I like to make people things at Christmas and either give as a present or take to somebody’s house if I am invited for drinks or a meal over the festive season.

I also like to have a store of homemade things ready for when I have guests. These three recipes work well for either option. Enjoy them at home yourself, or pack into a nice jar or pretty beribboned box, hand them over, and your friends and family will love you that little bit more.

Great British Life: Tomato chilli jamTomato chilli jam

Tomato and chilli jam recipe

Makes the equivalent of 1 large jam jar

This is great with cheese so would make an ideal gift alongside a piece of local cheese. It also works well with cold meats so could be enjoyed on Boxing Day at home.

• 500g tomatoes (whatever you have – salad, cherry, beef) all halved if cherry or chopped into small chunks.

• 2 tbsp olive oil

• 2 shallots (45-50g) peeled and chopped finely.

• 1 large red chilli (approx.20g) – this gives medium heat but add more if you like your heat – chopped finely with seeds and white pith removed.

• 1 thumbnail-sized piece of fresh ginger, grated.

• 2 small or 1 fat clove garlic, crushed and chopped.

• 175g brown sugar (I use a mix of dark brown and soft brown, but either is fine)

• 150ml cider vinegar

1. Pour the olive oil into a sturdy saucepan and add the chopped shallots.

2. Cook over a gentle/medium heat until they are soft and translucent.

3. Add the ginger, chilli and garlic and continue until they too are nicely softened.

4. Add the tomatoes, sugar and vinegar and bring to the boil. Then turn done to a medium heat so that it blips away and starts to reduce, then leave on a lowish heat for around 45-50mins, stirring every now and then.

5. Check the consistency – in the end you want a shiny, chutney-like thickness.

6. Remove from the heat and add a little pinch of salt. Mix well.

7. Pop into small, sterilised jars ready for gifting or a container with a lid for the fridge.

Great British Life: Chocolate orange fudgeChocolate orange fudge

Chocolate orange fudge recipe

Makes around 40 squares depending on size

I must admit I associate that famous orange-shaped chocolate with Christmas but stop press: – you are allowed to eat these well before December, you know. This fudge recipe comes from my friend Michelle, whose family and friends eagerly await boxes of her irresistible sweet treats.

• 1 tin condensed milk (397g)

• 150g milk chocolate – use the good stuff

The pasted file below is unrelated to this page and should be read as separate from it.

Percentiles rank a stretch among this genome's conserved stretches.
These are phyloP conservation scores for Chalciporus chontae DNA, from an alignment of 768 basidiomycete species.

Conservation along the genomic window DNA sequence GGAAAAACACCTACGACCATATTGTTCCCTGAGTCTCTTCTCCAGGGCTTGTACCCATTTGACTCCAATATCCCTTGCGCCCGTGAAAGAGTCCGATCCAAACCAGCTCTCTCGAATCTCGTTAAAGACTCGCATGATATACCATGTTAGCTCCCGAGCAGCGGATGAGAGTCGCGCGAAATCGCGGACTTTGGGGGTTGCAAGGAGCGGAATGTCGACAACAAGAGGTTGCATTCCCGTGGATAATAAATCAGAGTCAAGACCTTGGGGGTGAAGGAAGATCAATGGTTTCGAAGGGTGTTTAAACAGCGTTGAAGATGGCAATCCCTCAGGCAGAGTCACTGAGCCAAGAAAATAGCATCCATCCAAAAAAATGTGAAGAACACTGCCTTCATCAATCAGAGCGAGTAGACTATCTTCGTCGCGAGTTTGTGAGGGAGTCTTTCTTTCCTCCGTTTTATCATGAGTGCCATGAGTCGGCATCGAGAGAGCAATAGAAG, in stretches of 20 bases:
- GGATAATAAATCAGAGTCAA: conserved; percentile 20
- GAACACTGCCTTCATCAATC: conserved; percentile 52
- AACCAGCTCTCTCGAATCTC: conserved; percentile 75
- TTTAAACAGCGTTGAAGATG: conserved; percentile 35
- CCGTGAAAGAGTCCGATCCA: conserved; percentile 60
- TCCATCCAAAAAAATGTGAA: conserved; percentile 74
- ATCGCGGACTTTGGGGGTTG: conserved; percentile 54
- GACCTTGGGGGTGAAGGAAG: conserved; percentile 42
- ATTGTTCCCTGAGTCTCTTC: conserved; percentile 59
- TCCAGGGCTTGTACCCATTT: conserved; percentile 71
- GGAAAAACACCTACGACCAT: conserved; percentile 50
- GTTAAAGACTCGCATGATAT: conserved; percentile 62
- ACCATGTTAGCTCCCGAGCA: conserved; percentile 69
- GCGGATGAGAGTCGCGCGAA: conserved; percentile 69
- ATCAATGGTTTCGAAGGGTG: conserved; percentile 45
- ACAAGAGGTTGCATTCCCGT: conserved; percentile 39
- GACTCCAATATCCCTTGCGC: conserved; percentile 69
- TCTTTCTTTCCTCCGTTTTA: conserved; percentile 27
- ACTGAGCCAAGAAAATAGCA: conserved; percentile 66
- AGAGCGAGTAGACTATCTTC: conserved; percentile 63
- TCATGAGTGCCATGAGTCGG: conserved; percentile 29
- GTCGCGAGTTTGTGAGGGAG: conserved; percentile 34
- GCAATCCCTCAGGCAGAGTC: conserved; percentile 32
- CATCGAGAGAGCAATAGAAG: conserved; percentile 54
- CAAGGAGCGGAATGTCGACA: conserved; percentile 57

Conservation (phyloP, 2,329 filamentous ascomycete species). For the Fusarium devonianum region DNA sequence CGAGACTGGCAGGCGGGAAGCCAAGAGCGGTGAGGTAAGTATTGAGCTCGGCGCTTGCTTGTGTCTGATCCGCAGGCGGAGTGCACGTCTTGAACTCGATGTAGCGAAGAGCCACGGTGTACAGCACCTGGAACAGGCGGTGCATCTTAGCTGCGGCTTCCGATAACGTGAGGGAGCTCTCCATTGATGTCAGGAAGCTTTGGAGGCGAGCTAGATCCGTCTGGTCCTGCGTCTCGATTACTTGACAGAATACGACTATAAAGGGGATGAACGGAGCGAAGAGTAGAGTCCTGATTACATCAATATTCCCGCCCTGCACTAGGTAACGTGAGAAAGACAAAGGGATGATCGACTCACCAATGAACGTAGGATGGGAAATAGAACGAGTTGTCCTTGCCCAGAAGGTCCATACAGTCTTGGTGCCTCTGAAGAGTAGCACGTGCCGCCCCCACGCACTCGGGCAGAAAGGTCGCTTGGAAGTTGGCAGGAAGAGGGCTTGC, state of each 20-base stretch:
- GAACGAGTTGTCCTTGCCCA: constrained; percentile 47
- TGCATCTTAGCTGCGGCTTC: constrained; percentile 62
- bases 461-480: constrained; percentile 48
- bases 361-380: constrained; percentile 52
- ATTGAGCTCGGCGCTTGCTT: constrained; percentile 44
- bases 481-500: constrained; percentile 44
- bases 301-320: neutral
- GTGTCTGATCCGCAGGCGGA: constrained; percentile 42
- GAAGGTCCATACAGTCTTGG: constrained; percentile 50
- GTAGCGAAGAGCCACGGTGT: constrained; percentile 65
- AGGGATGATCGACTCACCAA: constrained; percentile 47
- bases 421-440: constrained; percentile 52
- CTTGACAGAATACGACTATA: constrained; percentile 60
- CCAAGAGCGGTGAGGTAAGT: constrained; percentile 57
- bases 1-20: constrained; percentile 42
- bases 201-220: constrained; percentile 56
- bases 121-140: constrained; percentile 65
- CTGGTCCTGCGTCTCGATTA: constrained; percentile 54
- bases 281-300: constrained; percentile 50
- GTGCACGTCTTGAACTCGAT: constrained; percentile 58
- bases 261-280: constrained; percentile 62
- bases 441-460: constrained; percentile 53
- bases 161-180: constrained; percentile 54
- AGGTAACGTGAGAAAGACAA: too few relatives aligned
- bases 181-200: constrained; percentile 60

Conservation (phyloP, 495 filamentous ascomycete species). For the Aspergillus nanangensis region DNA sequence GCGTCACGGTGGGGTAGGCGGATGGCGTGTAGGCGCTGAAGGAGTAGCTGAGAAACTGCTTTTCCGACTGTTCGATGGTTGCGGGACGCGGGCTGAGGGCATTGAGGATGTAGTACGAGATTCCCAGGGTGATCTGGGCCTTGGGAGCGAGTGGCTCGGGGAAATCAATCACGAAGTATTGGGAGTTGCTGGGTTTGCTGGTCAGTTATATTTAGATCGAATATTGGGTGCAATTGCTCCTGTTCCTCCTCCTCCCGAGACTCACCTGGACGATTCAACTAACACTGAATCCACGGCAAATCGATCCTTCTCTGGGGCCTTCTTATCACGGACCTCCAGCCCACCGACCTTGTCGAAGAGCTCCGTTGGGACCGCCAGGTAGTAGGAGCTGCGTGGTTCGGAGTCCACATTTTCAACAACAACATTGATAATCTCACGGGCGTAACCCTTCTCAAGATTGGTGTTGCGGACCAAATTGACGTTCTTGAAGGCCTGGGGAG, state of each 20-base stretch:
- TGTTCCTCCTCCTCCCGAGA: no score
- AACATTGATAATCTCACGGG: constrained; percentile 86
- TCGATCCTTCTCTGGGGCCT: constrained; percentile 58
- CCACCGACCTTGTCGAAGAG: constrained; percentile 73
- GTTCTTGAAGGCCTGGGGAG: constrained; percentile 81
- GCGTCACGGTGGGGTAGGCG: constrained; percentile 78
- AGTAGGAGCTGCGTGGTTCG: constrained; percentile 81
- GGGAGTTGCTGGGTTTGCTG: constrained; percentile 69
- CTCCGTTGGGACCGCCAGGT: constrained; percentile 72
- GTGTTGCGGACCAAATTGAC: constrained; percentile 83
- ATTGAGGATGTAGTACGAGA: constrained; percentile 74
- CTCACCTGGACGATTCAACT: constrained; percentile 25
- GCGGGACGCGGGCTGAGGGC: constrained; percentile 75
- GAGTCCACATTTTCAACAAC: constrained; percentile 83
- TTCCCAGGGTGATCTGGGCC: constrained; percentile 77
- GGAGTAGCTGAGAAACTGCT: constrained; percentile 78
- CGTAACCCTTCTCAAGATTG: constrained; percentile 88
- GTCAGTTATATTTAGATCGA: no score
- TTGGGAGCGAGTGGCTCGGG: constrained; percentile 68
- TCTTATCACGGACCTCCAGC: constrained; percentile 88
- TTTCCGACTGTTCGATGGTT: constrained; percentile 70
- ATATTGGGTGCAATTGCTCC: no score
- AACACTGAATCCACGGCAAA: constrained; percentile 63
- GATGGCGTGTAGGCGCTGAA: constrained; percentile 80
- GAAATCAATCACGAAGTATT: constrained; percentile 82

• 100g dark chocolate (70% cocoa solids)

• 250g Chocolate Orange (you’ll need two - use some of the rest to decorate the fudge and snack on any left over while making it)

• Broken chocolate orange segments and orange zest to decorate.

1. Empty the condensed milk into a saucepan and add all 500g chocolate.

2. Allow to melt together over a medium/low heat and beat well together.

3. Pour into a lined, square brownie tin (23cm x 23cm) and spread right into the corners.

4. Decorate the top with orange zest and broken/chopped chocolate orange segments.

5. Refrigerate until set (at least 4 hours) and cut into small squares.

Great British Life: TaralliTaralli

Taralli recipe

These crunchy snacks come from the Puglia region of Italy and are often served with aperitivi. The shine and crisp texture comes from using the same method as when making bagels, whereby you quickly blanch the dough in hot water before baking.

They are often made with fennel seeds, but as that anise flavour can be quite divisive, I use Herbes de Provence. I have also made them using poppy seeds and, for a pizza effect, add oregano and a small squeeze of tomato purée mixed in with the wine.

Packed into little bags with a ribbon, they make the ideal gift along with a bottle of Kent fizz.

Makes 40-45

• 200g Pasta flour or ‘00’ flour (this makes them a little lighter but plain flour will work too)

• 100g wholemeal, rye or multigrain flour

• 60ml olive oil

• 145ml dry white wine

• 1 tsp good sea salt flakes

• 2 tsp mixed Herbes de Provence (or fennel, poppy seeds)

1. In a bowl mix the flours together and add the salt and herbs.

2. Mix the wine and oil and pour into the dry ingredients. Bring together with a knife to make a rough looking dough.

3. Put into a stand mixer with a dough hook and knead for 5 minutes or (as I did) tip onto a floured surface and knead with the base of your hands.

4. Kneading by hand will take about 10 minutes and you are looking for a smoother dough that springs back when you press your finger into it.

5. Put that dough back into the bowl and cover with a damp cloth. This helps ensure it keeps its elasticity while you're shaping it.

6. Prepare a pan of salted water and bring to the boil while shaping your taralli.

7. Take small pieces of dough (about 12g), a few at a time. One by one, roll each piece into a ball, then, between the palms of your hands, roll it into a sausage about 9-10cm long.

8. Twist into a mini bagel shape and pinch the ends together. Continue until you have used all the dough.

9. In small batches, place into the simmering pan of water. They will hit the bottom, then rise. Once risen to the top of the water, remove with a slotted spoon and put onto kitchen paper to absorb any excess liquid.

10. Once all blanched, put them onto a line baking tray and bake at 190C for around 30-40 minutes or until a pale golden colour.

11. Cool and serve with drinks, or pack into little bags as gifts for friends.